The TrustML Young Scientist Seminars (TrustML YSS) started from January 28, 2022.
The TrustML YSS is a video series that features young scientists giving talks and discoveries in relation with Trustworthy Machine Learning.
For more information please see the following site.
This network is funded by RIKEN-AIP’s subsidy and JST, ACT-X Grant Number JPMJAX21AF, Japan.
【The 36th Seminar】
Date and Time: October 26th 3:00 pm – 5:00 pm(JST)
Venue: Zoom webinar
3:00pm – 4:00pm
Speaker: Zhuowei Wang (Commonwealth Scientific and Industrial Research Organization, Australia)
Title: A Framework of Noisy-Label Learning by Semi-Supervised Learnings
The success of deep learning depends on the correct annotation of all training samples for training robust models, where samples are difficult and expensive to obtain. The incorrect or incomplete information brought by wrongly annotated labels may cause catastrophic effects depending on the real-world applications. Therefore, this talk introduces a framework using semi-supervised learning to tackle two different kinds of weakly supervised learning, noisy label learning (NLL) and positive unlabeled learning (PUL), to improve the model robustness under incorrect labels in the dataset. Moreover, in real-world scenarios, most data are not collected and stored in a centralized way. Instead, data are distributed over various institutions protected by privacy restrictions. Federated learning (FL) has been proposed to leverage isolated data without violating privacy. However, data labels in different institutions are not annotated according to the same criterion so they inevitably contain different noises across silos. The frame can also be applied to tackle NLL problem in the FL setting.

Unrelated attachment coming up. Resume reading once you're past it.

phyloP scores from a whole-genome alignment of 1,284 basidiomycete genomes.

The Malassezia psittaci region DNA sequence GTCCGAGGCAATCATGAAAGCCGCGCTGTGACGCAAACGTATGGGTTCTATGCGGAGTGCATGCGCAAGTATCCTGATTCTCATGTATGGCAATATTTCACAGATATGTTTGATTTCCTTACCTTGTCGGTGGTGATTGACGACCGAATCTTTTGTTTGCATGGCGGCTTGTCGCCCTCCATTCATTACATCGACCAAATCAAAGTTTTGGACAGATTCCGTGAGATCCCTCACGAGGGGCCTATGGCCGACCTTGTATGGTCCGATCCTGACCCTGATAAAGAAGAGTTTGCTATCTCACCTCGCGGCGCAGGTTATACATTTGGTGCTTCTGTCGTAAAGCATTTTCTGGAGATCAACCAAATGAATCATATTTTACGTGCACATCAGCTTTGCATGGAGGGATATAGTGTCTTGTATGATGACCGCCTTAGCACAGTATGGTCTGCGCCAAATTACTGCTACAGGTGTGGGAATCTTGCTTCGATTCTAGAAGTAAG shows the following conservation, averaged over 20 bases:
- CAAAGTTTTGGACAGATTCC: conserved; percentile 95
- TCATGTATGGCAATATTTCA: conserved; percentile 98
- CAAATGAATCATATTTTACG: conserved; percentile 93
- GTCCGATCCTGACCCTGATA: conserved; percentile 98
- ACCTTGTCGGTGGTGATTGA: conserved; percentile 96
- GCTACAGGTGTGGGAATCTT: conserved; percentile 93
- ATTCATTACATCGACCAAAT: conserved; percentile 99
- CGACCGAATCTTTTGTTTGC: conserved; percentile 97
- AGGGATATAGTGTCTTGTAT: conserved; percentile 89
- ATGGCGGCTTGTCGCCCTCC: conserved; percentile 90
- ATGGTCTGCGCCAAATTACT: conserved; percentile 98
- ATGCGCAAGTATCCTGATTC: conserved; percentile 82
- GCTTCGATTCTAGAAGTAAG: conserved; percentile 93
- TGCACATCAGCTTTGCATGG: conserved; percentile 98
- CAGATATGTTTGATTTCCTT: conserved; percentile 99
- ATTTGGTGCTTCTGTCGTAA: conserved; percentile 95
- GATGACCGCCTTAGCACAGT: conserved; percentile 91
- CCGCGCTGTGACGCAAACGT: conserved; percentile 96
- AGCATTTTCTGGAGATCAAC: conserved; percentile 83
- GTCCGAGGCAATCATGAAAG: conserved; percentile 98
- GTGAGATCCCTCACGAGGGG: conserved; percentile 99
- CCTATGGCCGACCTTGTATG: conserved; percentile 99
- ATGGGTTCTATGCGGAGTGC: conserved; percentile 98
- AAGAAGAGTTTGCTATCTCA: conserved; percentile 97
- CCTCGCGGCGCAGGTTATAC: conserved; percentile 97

4:00pm – 5:00pm
Speaker: Nikola Konstantinov (ETH AI Center)
Title: Statistical Aspects of Trustworthy Machine Learning
Modern machine learning methods often require large amounts of labeled data for training. Therefore, it has become a standard practice to collect data from external sources, e.g. via crowdsourcing and by web crawling. Unfortunately, the quality of these sources is not always guaranteed and this may results in noise, biases and even systematic manipulations entering the training data. In this talk I will present some results on the statistical limits of learning in the presence of training data corruption. In particular, I will speak about the hardness of achieving fairness when a subset of the data is prone to adversarial manipulations. I will also discuss several results on the sample complexity of learning from multiple unreliable data sources.
All participants are required to agree with the AIP Seminar Series Code of Conduct.
Please see the URL below.
RIKEN AIP will expect adherence to this code throughout the event. We expect cooperation from all participants to help ensure a safe environment for everybody.
|Date||October 26, 2022 (Wed) 15:00 - 17:00|